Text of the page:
This year, my normal February blues have been compounded by with other "real" problems--financial worries, frustrations with my work, a household full of elderly, declining pets, etc. It has been my normal seasonal bout of depression on speed, or, rather, the exact opposite of speed. Depression on tranquilizers, perhaps. Once again, though, I am plugging through because I know that, though I will feel pretty miserable for the next six weeks, the end is in sight. Winter cannot last forever, right? In the meantime, here are a few things I have found that help me beat the winter blues:

1. Though I sometimes have to coerce myself into doing it, I exercise. And by exercise, I don't mean I wander aimlessly to the mailbox and back. I mean I do rigorous exercise that causes me to pant and sweat, that releases endorphins and gives me a renewed sense of optimism. I go to spin class and Zumba. I go hiking and bike riding, but most often, I walk my dog (who is, frankly, as disheartened by winter as I am). Sometimes, an hour-long walk isn't enough. Sometimes, I walk for two hours, or even three, and when I am finished, no matter how dreary and cold and blizzard-like it is outside, in my mind, it's a bright, sun-soaked summer day.

2. I cut way, way back on my alcohol intake. I realize that sentence may make it sound like I normally kick back a fifth of vodka a day. I don't. Still, while during the rest of the year, I might enjoy a handful of beers per week, in February, I guzzle sparkling water and do not stop until I have consumed five cans a day or until the abdominal bubble build-up becomes excruciating, whichever comes first.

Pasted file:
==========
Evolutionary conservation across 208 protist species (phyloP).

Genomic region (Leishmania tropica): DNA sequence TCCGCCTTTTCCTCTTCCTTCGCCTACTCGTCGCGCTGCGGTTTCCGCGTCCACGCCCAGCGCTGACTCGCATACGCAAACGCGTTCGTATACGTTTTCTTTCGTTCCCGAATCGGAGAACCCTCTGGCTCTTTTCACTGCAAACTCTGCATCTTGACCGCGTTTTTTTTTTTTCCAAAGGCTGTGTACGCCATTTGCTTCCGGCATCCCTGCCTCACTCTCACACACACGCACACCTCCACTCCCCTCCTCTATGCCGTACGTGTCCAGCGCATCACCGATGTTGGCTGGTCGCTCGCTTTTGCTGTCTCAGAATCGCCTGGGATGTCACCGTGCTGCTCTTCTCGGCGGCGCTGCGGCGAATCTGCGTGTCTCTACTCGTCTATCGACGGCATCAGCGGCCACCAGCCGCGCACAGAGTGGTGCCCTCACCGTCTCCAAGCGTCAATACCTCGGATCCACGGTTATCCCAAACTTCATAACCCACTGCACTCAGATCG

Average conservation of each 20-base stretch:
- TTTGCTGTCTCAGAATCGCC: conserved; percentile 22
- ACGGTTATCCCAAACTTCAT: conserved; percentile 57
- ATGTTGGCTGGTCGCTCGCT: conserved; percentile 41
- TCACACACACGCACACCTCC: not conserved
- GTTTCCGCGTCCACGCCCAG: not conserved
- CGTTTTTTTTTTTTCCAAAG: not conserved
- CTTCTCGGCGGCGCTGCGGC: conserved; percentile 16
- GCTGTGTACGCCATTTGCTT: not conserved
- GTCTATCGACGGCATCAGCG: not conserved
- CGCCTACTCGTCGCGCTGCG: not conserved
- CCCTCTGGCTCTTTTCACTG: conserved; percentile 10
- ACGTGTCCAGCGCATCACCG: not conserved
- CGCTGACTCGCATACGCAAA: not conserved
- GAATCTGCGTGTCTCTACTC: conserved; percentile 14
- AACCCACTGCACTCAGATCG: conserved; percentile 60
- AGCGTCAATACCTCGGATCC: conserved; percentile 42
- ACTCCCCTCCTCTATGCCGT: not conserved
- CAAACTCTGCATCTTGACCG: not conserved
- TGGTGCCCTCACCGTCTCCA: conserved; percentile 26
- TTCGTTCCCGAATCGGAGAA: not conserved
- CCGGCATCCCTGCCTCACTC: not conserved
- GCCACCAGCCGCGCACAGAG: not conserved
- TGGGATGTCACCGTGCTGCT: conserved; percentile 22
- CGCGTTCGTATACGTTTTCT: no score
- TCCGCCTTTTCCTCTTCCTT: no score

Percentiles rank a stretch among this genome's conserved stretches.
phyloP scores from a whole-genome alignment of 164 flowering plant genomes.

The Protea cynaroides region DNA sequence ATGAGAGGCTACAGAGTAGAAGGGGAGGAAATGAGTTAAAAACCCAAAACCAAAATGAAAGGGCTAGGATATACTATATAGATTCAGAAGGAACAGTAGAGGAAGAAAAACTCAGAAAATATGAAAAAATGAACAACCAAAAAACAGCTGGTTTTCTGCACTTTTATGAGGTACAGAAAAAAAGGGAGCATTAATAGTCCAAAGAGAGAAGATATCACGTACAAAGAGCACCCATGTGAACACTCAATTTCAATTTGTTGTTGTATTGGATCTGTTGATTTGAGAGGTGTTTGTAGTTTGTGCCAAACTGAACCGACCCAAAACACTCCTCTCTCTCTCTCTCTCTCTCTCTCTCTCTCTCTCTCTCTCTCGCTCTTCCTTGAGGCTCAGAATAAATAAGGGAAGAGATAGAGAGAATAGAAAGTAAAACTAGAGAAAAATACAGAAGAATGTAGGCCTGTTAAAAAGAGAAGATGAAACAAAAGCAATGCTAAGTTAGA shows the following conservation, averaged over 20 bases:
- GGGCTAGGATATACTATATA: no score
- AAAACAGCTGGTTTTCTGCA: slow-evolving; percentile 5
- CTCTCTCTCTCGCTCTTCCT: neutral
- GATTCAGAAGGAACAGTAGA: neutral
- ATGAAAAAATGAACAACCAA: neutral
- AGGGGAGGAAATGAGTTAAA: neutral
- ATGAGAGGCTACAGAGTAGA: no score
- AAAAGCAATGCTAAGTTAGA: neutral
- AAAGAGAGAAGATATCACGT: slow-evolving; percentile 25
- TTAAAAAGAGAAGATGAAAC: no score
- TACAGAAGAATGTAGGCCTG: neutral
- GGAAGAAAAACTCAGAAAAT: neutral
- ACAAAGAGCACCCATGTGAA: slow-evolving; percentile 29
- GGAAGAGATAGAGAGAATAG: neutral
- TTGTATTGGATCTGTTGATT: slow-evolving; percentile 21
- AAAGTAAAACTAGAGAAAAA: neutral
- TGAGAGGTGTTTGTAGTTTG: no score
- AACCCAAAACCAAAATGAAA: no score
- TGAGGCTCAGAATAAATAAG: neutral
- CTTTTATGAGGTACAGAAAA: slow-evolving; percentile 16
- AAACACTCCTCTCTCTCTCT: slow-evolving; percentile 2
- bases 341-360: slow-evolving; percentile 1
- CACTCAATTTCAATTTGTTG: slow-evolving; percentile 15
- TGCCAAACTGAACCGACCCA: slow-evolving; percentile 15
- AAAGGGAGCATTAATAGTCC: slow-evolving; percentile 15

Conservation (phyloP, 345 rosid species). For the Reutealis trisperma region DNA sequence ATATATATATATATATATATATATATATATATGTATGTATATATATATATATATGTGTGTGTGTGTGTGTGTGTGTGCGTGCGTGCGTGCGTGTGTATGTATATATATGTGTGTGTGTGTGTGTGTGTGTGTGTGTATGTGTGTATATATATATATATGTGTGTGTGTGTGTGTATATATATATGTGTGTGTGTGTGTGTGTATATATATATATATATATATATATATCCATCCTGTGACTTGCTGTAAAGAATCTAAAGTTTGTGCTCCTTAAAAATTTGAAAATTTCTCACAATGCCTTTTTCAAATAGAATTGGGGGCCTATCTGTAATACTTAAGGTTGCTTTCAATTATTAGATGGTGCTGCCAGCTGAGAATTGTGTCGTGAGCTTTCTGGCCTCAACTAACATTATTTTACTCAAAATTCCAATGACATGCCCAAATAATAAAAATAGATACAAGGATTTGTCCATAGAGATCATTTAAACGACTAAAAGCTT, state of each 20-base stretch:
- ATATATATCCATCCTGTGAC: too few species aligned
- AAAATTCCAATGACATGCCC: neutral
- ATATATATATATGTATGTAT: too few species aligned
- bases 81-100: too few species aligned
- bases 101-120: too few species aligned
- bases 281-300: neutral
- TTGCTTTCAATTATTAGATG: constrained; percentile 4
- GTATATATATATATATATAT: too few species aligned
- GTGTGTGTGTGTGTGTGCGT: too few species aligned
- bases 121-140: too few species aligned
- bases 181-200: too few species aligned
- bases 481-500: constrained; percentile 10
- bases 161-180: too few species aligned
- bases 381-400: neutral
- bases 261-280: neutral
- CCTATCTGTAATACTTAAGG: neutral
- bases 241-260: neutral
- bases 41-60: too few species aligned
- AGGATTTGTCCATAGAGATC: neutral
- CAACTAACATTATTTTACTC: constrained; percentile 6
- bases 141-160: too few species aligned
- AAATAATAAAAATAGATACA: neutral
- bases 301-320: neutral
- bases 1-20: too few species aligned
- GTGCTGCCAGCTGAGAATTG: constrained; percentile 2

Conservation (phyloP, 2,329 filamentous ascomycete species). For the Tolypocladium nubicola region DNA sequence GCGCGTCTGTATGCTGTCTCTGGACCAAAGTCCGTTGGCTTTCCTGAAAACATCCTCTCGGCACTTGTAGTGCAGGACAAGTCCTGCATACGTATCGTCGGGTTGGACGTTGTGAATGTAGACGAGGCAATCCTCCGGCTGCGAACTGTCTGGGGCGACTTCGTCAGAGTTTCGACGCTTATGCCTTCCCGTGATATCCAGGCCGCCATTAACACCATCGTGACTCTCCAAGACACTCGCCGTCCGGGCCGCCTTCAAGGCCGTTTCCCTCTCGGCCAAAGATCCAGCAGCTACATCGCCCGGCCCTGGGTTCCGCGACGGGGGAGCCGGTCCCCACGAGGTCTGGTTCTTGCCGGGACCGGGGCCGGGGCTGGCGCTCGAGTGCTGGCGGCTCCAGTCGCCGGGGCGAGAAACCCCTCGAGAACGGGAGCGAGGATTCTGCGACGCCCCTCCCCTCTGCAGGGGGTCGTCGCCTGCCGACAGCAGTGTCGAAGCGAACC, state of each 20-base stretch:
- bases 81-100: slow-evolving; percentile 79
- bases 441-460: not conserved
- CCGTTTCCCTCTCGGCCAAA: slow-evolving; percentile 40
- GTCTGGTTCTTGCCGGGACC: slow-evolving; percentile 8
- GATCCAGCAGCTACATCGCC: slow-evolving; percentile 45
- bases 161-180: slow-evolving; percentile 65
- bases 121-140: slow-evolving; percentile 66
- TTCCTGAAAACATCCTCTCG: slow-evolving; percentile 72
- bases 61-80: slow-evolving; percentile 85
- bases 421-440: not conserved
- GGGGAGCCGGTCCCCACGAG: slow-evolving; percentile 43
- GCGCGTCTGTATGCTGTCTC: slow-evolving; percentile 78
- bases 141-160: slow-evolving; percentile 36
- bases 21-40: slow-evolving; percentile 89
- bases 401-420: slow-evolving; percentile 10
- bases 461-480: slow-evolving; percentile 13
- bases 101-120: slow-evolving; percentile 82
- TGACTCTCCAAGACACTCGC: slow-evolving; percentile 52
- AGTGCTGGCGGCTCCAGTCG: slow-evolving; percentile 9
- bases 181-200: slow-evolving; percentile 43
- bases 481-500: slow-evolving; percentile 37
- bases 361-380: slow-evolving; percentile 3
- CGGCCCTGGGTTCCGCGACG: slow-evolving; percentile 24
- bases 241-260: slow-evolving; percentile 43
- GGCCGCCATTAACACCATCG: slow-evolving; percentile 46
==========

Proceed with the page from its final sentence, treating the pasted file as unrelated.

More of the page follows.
3. I do not allow myself to be inundated with upsetting news stories. While I do read both local and national news online, I choose to skip "heartwarming" (code for extra depressing) stories of abused dogs and critically ill children. I also do not watch hours-long coverage of school shootings or terrorist attacks or drowning refugees or police brutality or any other horrible thing over which I have no control. It's not that I don't care about these issues. It's that I tend to care too much, and so I have to put my caring into perspective. I care at the ballot box and in the day-to-day way I live my life. But it does me no good to immerse myself in these stories until I feel too dejected to get up and walk my actual, real-life, not-abused dog who is sitting by my chair asking very nicely if we can please just go on a walk already.